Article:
Smoking salmon at home may sound like an intimidating project, but chef Michael Cimarusti's amazing method takes just a few minutes and requires no special equipment.
Slideshow: Terrific Salmon Recipes
1/4 cup white miso
1/4 cup chicken stock
3 tablespoons mirin
2 tablespoons unseasoned rice vinegar
3/4 teaspoon finely grated peeled ginger
1/4 teaspoon finely grated garlic
2 teaspoons soy sauce
3 tablespoons canola oil
Four 6-ounce, skinless center-cut salmon fillets, about 1 inch thick
Piment d'Espelette (see Note)
1/4 cup small hardwood chips, such as hickory or applewood
1/4 pound shiitake mushrooms, stems discarded and caps thinly sliced
1/2 small onion, thinly sliced
1/2 small fennel bulb—halved, cored and thinly sliced
4 medium carrots, thinly sliced on the diagonal
4 baby turnips or large radishes, thinly sliced
2 cups lightly packed baby spinach
How to Make It
In a saucepan, cook the miso, chicken stock, mirin, vinegar, ginger and garlic over moderate heat, whisking, until hot, 3 minutes. Whisk in the soy sauce and move off the heat.
In a large cast-iron skillet, heat 1 tablespoon of the oil. Season the salmon with salt and piment d'Espelette; add to the skillet and cook over high heat, turning once, until lightly browned, 2 minutes total. Transfer to a plate.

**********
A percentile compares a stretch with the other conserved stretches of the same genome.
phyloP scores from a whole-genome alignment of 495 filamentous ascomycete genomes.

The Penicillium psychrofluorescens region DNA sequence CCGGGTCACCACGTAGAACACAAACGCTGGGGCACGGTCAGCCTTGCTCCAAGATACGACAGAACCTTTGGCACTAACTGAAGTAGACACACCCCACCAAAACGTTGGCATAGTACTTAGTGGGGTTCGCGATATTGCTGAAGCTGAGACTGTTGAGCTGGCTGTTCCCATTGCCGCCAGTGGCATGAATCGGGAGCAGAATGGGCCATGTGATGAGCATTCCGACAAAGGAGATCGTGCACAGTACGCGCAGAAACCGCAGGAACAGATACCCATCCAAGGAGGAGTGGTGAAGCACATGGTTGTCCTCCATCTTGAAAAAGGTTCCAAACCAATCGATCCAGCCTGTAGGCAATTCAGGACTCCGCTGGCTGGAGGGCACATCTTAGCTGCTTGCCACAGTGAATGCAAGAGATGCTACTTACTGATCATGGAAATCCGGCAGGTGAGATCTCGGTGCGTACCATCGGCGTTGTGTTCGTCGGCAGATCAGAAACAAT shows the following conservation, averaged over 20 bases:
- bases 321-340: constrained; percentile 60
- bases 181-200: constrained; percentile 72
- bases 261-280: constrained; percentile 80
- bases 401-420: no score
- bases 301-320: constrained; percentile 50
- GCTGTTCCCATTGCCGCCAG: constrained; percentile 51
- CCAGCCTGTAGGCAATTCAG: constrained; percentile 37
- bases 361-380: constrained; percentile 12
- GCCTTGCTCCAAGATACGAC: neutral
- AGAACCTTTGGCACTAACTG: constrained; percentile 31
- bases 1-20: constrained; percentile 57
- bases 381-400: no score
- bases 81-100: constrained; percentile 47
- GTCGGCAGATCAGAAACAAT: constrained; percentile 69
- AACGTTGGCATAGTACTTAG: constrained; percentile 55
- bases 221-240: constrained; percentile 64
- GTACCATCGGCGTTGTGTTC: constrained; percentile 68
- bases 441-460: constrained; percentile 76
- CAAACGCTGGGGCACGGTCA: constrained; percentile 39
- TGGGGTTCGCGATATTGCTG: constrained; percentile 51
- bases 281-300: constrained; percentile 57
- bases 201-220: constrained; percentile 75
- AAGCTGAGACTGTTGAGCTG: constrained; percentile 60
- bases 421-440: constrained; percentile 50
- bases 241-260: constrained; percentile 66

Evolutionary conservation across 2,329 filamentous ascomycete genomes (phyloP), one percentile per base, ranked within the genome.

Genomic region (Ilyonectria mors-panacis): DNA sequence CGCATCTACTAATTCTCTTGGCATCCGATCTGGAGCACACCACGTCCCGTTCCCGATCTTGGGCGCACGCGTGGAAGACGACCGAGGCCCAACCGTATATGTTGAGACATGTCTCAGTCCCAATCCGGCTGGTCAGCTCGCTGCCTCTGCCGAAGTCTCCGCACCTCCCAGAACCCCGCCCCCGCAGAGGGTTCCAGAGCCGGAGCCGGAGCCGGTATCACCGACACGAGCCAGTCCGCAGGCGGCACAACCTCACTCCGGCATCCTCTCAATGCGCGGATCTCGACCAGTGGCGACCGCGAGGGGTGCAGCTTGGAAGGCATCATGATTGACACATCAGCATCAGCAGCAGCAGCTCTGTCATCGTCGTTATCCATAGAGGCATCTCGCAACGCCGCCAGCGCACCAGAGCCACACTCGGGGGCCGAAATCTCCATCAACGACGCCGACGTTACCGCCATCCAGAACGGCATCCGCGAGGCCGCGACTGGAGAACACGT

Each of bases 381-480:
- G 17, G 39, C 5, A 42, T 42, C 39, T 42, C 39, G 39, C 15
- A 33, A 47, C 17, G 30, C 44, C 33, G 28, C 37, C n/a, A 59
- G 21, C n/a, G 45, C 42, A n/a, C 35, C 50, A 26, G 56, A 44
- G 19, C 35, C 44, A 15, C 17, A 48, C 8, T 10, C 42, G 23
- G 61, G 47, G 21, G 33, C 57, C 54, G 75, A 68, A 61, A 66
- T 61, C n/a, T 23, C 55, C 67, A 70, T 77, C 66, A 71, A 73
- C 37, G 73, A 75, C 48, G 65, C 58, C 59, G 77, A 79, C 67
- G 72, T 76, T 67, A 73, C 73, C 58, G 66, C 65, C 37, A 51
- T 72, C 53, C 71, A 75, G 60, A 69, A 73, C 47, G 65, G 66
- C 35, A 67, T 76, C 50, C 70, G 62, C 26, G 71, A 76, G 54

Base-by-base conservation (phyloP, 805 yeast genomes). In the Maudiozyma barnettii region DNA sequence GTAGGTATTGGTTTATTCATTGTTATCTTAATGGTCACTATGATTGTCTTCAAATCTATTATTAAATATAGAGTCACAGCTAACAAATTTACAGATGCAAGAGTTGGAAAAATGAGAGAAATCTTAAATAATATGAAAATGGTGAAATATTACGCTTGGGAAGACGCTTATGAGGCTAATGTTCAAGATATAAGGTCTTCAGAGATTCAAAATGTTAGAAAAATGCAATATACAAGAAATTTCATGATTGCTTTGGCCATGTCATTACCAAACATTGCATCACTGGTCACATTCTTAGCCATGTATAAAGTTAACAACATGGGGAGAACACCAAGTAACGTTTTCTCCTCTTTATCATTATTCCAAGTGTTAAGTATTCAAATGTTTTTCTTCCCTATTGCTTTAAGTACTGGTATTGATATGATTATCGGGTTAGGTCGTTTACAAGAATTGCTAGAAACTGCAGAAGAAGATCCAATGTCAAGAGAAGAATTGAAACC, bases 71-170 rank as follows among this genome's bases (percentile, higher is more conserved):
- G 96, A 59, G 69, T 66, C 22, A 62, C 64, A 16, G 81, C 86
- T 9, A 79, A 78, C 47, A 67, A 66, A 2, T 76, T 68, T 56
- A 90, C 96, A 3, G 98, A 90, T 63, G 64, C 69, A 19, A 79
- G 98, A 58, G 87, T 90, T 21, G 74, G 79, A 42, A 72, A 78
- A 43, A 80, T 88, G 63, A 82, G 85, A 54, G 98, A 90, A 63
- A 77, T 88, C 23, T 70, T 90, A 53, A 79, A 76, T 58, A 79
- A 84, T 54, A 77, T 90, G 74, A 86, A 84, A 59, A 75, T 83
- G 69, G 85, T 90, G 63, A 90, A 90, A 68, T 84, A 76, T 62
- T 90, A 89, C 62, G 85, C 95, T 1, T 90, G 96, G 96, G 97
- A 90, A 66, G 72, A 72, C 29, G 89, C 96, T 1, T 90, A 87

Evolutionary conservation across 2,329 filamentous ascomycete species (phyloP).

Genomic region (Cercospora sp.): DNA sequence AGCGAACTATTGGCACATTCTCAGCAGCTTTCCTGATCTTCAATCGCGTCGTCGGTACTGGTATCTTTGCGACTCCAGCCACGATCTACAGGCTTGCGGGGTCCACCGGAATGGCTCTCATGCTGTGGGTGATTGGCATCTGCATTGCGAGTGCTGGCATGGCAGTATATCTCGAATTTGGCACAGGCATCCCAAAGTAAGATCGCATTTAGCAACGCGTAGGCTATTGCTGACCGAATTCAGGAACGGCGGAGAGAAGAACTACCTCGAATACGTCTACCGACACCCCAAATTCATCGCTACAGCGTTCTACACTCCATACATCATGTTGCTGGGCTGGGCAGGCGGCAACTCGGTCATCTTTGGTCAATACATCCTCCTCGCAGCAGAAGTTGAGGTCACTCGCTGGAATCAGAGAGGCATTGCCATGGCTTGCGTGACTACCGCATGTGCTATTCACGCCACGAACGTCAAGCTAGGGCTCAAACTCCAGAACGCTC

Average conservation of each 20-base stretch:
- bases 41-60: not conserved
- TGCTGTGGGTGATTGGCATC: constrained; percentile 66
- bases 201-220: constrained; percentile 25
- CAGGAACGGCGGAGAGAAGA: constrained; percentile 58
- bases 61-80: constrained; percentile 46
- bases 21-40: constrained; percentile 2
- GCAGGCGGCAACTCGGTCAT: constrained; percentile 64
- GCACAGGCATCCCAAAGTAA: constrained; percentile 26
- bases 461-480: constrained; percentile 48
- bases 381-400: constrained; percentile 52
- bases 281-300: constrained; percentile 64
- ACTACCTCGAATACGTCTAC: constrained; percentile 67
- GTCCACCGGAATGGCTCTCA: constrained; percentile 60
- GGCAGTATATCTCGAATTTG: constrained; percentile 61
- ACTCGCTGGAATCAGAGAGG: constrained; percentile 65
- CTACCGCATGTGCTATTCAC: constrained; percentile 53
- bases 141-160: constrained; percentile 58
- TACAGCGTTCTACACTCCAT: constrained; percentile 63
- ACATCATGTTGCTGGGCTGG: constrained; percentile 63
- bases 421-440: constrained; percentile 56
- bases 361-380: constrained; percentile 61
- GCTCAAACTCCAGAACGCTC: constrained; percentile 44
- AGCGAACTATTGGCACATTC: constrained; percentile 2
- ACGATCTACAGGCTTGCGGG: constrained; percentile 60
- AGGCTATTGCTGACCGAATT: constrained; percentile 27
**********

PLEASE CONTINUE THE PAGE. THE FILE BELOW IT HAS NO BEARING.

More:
Working in a well-ventilated kitchen, wipe out the skillet and add the hardwood chips. Cook the chips over high heat until they start to smoke, 5 minutes. Place a wire rack over the skillet and set the salmon on it. Tent the salmon with a large sheet of heavy-duty foil and smoke for 5 minutes, until the salmon is medium within. Transfer the salmon to a plate.
Meanwhile, in another large skillet, heat the remaining 2 tablespoons of oil. Add the shiitake and onion and cook over moderately high heat, tossing, until browned in spots and just starting to soften, 4 minutes. Add the fennel and carrots and cook, tossing, until crisp-tender, 2 minutes. Add the turnips and spinach and cook, tossing, until the spinach is just wilted, 1 minute. Season with salt and sprinkle lightly with piment d'Espelette; add 1 tablespoon of the miso dressing and toss well. Transfer to plates. Flake the salmon, scatter it over the salad and serve, passing the remaining dressing at the table.
Piment d'Espelette, a mildly spicy red pepper, is available at specialty food shops and lepicerie.com.
Ripe, dry German Rieslings can go with a range of vegetables, like the ones in this dish.
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